Indian Journal of Pathology and Microbiology

: 2010  |  Volume : 53  |  Issue : 4  |  Page : 793--795

Giant uterus-like mass of the uterus

El Harroudi Tijani1, Taleb Meryem2, Gamra A Lamya2, Jalil Abdelouahed3,  
1 Faculty of Medicine, Oujda; Department of Surgery, National Institute of Oncology, Rabat, Morocco
2 Department of Pathology, National Institute of Oncology, Rabat, Morocco
3 Department of Surgery, National Institute of Oncology, Rabat, Morocco

Correspondence Address:
El Harroudi Tijani
BP: 502, Oujda principale, Oujda


Uterus-like masses, such as cavities lined by endometrium-type mucosa surrounded by bundles of smooth muscle cells, may strikingly resemble the uterus. In this report, we describe a case of a uterus-like mass of the uterus in a 35-year-old woman.

How to cite this article:
Tijani E, Meryem T, Lamya GA, Abdelouahed J. Giant uterus-like mass of the uterus.Indian J Pathol Microbiol 2010;53:793-795

How to cite this URL:
Tijani E, Meryem T, Lamya GA, Abdelouahed J. Giant uterus-like mass of the uterus. Indian J Pathol Microbiol [serial online] 2010 [cited 2021 Jan 15 ];53:793-795
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Full Text


Uterus-like mass of the ovary is a unique disease entity proposed by Cozzutto in 1981. [1] It represents a cavity lined by endometrium-type mucosa surrounded by bundles of smooth muscle cells and may show a striking macroscopic and microscopic resemblance to the uterus. [2] We report a case of a giant uterus-like mass of the uterus and review the relevant literature.

 Case Report

A 35-year-old nulliparous woman was admitted to hospital with intense pain in the left iliac fossa and pelvis. She had intermittent bouts of similar but less severe pain and continuous vaginal bleeding and dysuria for the previous 8 months. Physical examination revealed an abdomino-pelvic mass with a large cystic component reaching until the epigastric area. An ultrasound scan demonstrated a cystic mass arising probably from the left ovary. There was no ascites. Her serum CA125 level was elevated (161 U/mL).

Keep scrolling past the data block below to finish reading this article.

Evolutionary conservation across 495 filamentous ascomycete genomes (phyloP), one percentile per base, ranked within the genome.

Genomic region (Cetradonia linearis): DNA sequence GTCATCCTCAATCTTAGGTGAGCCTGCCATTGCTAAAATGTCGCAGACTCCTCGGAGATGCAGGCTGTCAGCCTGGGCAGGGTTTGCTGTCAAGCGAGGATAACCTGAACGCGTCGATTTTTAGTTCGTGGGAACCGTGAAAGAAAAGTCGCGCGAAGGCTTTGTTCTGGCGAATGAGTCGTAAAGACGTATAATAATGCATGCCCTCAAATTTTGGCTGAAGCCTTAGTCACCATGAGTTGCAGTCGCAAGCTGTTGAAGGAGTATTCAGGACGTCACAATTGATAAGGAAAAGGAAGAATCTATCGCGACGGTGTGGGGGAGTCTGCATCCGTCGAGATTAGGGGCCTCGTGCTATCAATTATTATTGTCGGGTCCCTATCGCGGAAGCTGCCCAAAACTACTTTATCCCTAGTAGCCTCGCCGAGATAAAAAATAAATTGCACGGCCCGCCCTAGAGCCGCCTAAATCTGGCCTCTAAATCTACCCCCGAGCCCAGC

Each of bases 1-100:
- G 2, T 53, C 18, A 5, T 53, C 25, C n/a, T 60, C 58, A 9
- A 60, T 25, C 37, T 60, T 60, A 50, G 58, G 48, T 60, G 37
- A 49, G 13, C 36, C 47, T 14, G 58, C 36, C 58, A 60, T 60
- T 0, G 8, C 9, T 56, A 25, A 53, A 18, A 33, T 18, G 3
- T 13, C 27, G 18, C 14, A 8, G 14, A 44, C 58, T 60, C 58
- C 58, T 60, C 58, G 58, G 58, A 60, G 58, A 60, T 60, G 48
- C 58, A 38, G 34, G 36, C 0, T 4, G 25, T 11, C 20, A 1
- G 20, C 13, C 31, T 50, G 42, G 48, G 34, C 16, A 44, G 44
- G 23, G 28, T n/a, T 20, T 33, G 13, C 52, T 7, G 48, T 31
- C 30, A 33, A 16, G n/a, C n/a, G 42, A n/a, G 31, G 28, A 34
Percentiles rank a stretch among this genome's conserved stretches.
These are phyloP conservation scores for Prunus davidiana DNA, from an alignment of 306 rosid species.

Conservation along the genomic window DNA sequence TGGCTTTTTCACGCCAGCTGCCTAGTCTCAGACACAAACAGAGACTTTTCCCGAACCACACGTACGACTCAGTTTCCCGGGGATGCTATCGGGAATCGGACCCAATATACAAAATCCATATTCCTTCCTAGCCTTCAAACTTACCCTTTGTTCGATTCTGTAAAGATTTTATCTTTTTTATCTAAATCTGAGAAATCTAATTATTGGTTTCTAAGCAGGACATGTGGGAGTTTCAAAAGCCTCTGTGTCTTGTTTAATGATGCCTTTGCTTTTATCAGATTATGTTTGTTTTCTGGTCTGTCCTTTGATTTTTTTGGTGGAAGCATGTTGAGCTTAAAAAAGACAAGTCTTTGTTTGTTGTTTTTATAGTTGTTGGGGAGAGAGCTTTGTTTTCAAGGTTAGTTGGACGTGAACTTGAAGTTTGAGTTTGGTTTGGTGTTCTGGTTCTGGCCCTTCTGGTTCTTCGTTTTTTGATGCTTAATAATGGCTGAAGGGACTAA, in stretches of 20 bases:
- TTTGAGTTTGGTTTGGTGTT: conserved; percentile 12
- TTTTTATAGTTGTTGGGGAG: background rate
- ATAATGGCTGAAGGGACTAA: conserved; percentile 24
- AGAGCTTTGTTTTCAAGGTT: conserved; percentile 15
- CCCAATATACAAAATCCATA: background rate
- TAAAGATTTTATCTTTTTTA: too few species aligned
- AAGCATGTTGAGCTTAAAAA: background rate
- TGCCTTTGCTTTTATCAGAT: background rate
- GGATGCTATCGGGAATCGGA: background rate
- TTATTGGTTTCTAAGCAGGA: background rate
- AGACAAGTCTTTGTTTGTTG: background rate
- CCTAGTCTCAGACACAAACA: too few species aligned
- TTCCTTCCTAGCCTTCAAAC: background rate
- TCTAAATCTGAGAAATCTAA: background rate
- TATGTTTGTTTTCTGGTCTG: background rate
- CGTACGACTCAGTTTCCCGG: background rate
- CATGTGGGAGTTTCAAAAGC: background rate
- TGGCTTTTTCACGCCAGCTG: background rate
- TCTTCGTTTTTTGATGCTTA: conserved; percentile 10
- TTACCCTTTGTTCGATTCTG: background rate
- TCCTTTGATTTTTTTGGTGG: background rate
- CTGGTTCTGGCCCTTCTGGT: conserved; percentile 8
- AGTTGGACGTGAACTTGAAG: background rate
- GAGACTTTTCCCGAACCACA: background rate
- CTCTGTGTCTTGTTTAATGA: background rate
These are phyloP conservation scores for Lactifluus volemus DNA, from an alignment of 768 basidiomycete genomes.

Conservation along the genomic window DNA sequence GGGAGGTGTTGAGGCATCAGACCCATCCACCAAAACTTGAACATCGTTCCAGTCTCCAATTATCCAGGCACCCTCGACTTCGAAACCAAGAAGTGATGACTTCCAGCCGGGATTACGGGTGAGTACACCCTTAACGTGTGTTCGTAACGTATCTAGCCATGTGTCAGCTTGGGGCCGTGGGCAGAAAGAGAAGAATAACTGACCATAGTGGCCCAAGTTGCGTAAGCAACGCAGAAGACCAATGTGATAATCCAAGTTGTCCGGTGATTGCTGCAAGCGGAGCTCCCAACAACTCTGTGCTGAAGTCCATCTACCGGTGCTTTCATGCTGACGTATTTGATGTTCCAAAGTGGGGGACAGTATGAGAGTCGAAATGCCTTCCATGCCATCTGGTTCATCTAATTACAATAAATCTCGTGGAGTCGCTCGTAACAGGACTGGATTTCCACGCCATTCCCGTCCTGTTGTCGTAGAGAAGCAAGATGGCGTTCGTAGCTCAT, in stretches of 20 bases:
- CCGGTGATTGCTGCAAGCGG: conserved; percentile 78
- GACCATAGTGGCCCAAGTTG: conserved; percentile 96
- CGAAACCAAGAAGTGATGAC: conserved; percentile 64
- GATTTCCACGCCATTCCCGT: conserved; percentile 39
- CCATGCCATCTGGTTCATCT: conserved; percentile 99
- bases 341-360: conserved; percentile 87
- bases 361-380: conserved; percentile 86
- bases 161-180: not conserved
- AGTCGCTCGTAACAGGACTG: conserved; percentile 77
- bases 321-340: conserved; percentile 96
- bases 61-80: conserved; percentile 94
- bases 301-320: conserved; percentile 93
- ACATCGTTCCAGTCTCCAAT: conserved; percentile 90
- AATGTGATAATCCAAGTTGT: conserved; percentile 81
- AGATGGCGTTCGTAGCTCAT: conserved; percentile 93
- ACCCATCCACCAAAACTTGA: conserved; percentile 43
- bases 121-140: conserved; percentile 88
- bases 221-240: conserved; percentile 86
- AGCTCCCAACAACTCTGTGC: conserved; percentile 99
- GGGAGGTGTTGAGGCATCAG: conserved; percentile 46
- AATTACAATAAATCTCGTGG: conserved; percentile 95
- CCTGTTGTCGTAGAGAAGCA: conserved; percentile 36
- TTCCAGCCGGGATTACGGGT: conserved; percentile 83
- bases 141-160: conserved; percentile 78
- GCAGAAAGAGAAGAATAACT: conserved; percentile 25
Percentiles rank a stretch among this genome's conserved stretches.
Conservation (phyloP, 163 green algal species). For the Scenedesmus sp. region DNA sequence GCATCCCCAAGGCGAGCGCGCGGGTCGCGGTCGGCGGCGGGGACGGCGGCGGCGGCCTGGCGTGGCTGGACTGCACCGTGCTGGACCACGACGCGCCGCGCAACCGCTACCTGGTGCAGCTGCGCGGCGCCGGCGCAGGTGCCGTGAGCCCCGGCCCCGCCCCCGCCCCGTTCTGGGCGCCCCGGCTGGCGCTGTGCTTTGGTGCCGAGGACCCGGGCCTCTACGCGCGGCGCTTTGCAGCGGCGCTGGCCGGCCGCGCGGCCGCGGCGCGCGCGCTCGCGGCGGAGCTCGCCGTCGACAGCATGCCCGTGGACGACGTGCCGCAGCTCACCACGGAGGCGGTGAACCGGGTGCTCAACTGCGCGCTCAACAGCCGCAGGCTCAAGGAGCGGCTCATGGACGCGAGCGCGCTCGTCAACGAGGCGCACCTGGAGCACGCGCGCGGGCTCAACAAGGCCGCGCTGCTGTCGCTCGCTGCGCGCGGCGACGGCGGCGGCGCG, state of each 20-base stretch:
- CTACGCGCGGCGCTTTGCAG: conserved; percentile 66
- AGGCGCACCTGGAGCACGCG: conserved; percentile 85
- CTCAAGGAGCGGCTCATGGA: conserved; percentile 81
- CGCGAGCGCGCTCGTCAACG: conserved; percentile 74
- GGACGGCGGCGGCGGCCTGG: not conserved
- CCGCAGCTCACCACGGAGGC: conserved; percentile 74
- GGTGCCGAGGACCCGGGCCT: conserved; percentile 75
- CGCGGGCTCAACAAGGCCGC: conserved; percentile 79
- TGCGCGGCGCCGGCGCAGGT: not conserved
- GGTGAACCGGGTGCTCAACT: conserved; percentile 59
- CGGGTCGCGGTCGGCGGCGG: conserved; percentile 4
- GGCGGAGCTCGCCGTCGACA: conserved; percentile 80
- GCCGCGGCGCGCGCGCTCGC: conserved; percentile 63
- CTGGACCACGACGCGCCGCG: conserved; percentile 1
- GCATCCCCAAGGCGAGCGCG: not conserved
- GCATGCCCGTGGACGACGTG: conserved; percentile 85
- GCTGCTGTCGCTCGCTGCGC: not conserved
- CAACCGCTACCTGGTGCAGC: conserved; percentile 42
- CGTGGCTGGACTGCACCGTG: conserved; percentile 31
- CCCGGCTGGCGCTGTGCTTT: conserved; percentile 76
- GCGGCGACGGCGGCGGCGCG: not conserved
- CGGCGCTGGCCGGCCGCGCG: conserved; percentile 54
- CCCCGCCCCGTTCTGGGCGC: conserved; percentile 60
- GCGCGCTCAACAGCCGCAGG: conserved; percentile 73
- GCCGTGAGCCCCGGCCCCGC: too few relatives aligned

At laparotomy, a 16 × 21 cm sized mass was located in posterior fundus of the uterus and posterior face of the bladder, attached to these organs [Figure 1]a. The mass was surgically excised, requiring marsupialization for complete excision [Figure 1]b. Both the ovaries and cornua of the uterus were entirely normal.{Figure 1}

The mass was grossly well circumscribed and had variably sized cystic spaces surrounded by a thick layer of muscle. The cystic portion looked like endometriosis and contained dark brown viscous material, and its inner surface was coated by multiple adherent blood clots [Figure 1]c.

Microscopically, the mass was composed of a thick muscular cyst wall lined with benign endometrial glands and endometrial stroma, with an arrangement resembling endometrium. The endometrial glands had proliferative to hyperplastic features and the cystic wall consisted of thickened smooth muscle bundles that resembled myometrium [Figure 2].{Figure 2}


Uterus-like masses are a rare entity of uncertain histogenesis. Most arise within the ovary, but extraovarian cases have been described. Uterus-like masses should be differentiated from adenomyomas, which lack a uterus-like organization. The first uterine-like mass was documented by Cozzutto in 1981. [1] described a mass originating from stromal cells due to smooth muscle cell metaplasia, possibly due to the effect of estrogen. Fibroblasts and smooth muscle cells appear to be closely related to myofibroblasts and possibly participate in the transitional stage. [1]